Surrey Yew Tree named as ‘Tree of the Year’

Do you like trees? To me there is something very special about them and today I am sharing a post about the recent Woodland’s Trust ‘Tree of the year’ competition.

The Woodland Trust is the largest woodland conservation charity in the United Kingdom and is concerned with the creation, protection, and restoration of native woodland heritage. It has planted over 50 million trees since 1972.

Tree of the Year: ‘Magnificent’ Surrey yew wins vote

The Waverley Abbey yew tree has been described as “spectacular”

(photograph credit Woodland Trust)

A “magnificent” Surrey yew tree, which is thought to be more than 500 years old, has recently been named the Woodland Trust’s Tree of the Year.

The tree is growing in the grounds of the ruined Waverley Abbey near Farnham, Surrey.

A Portal Tree in Midlothian and a horse chestnut tree in Derbyshire were voted second and third respectively.

The competition aims to highlight how important trees are in the battle against
climate change, the organisers said.

Tom Reed from the Woodland Trust said: “It is great to see that this magnificent tree has been recognised as Tree of the Year 2022 and the way the tree is rooted within the ruins of the abbey is a great symbol of the fact that our ancient trees are intertwined with other aspects of our cultural heritage.”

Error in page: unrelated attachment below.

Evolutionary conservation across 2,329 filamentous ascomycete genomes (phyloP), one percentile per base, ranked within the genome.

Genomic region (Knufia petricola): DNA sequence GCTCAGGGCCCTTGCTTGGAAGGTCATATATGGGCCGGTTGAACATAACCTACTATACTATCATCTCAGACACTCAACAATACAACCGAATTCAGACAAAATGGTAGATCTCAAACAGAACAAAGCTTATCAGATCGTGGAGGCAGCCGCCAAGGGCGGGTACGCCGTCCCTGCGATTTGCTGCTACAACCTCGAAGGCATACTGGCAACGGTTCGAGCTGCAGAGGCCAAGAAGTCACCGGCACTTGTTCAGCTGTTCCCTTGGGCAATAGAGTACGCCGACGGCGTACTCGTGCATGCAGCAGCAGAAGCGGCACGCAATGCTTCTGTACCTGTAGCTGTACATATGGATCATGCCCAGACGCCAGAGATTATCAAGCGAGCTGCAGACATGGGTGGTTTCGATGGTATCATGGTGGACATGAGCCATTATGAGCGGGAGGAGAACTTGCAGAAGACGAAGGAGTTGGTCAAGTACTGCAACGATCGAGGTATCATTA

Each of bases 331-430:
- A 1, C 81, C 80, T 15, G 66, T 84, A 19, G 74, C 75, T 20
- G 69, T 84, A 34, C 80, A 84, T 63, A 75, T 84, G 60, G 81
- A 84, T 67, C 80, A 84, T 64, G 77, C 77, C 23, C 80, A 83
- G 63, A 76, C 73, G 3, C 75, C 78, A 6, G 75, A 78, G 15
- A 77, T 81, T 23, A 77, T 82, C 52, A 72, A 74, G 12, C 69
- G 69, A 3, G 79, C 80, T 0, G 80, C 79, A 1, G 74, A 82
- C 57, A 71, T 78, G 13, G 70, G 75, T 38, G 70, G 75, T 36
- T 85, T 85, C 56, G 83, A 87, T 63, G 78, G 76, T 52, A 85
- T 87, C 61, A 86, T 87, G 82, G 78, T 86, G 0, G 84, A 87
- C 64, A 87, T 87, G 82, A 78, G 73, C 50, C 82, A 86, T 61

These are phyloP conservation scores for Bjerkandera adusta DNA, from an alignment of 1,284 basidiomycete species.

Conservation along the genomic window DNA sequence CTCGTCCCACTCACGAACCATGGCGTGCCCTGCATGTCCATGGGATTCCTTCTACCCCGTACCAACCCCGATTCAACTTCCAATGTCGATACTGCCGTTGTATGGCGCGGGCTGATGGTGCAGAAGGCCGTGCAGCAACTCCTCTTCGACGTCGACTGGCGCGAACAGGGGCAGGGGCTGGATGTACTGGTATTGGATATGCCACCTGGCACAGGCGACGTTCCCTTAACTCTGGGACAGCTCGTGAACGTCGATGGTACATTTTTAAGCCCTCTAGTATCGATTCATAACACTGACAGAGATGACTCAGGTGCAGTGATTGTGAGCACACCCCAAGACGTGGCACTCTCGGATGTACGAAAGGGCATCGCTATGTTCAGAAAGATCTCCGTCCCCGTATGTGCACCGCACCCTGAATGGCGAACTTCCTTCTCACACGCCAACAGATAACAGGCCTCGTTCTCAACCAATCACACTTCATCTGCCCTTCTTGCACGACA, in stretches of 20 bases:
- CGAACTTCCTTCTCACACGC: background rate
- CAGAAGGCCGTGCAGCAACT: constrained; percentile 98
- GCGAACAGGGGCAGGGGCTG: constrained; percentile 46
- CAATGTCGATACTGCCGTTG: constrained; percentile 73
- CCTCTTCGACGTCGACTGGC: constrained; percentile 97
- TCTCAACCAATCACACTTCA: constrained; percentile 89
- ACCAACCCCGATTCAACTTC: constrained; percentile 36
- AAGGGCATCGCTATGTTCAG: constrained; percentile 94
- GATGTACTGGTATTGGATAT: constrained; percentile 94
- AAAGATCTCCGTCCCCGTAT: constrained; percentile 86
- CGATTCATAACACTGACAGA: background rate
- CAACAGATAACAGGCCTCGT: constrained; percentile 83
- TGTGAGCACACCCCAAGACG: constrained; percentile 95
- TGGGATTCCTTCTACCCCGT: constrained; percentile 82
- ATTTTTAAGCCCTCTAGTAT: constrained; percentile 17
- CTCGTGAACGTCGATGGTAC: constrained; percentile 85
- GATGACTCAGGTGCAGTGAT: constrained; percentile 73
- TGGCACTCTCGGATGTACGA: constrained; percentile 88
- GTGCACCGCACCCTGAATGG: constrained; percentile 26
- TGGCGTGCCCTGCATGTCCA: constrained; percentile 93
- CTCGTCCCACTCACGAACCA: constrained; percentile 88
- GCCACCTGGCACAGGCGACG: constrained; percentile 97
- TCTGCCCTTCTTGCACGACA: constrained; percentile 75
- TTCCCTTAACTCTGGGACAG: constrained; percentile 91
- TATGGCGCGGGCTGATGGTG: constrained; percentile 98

The yew will go on to represent the UK in the European Tree of the Year competition.

The yew tree at Waverley Abbey is thought to be about 500 years old

(photograph credit Woodland Trust)

The roots of the yew are growing into and around the ruins of the English Heritage site, Waverley Abbey – the first Cistercian monastery founded in Britain 900 years ago, the Woodlands Trust said.

Dr Michael Carter, English Heritage senior properties historian, added that the tree was a “truly spectacular reminder of the passage of time and a very worthy winner of tree of the year”.

There were twelve finalists for the ‘tree of the year’ and you can see and read more here

Related Post

The Mighty Oak Tree and Acorns For Food – read it here

~ xx oo xx ~

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